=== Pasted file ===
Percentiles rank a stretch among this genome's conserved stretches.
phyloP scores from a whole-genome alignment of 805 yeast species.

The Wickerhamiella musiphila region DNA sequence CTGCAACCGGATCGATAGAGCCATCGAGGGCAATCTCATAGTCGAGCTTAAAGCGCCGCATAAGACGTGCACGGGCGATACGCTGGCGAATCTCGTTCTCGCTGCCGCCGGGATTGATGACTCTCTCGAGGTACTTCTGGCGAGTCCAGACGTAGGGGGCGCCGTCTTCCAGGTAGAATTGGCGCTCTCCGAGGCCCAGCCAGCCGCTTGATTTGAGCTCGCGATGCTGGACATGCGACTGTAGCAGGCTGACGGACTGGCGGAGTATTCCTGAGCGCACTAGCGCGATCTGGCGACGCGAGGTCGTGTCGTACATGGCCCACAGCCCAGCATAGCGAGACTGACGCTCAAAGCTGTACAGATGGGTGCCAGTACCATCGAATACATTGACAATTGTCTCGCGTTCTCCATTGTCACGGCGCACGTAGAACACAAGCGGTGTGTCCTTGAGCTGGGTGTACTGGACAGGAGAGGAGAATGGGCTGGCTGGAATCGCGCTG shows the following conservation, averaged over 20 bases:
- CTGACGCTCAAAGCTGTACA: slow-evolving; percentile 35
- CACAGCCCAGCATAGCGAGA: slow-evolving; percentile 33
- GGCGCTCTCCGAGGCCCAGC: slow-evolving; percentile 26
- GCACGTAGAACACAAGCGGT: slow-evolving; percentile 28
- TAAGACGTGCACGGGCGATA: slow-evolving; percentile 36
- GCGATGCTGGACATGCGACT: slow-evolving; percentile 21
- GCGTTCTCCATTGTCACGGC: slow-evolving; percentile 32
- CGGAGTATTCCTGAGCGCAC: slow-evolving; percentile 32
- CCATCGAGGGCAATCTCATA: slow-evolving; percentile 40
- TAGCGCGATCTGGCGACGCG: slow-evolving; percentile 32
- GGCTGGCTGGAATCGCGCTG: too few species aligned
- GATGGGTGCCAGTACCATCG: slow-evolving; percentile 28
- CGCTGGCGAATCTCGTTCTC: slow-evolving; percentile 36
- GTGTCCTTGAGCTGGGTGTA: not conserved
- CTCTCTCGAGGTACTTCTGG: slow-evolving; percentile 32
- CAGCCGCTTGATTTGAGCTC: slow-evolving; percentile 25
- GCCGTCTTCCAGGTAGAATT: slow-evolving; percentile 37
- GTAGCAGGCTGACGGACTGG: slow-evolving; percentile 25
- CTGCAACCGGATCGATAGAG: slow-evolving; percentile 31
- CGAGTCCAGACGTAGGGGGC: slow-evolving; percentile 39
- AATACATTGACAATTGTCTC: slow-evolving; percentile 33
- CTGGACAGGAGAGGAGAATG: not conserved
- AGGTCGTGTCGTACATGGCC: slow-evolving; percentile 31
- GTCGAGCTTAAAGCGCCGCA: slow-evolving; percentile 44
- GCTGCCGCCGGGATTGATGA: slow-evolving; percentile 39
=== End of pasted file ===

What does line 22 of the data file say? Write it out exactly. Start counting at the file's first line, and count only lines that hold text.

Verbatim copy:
- CTGCAACCGGATCGATAGAG: slow-evolving; percentile 31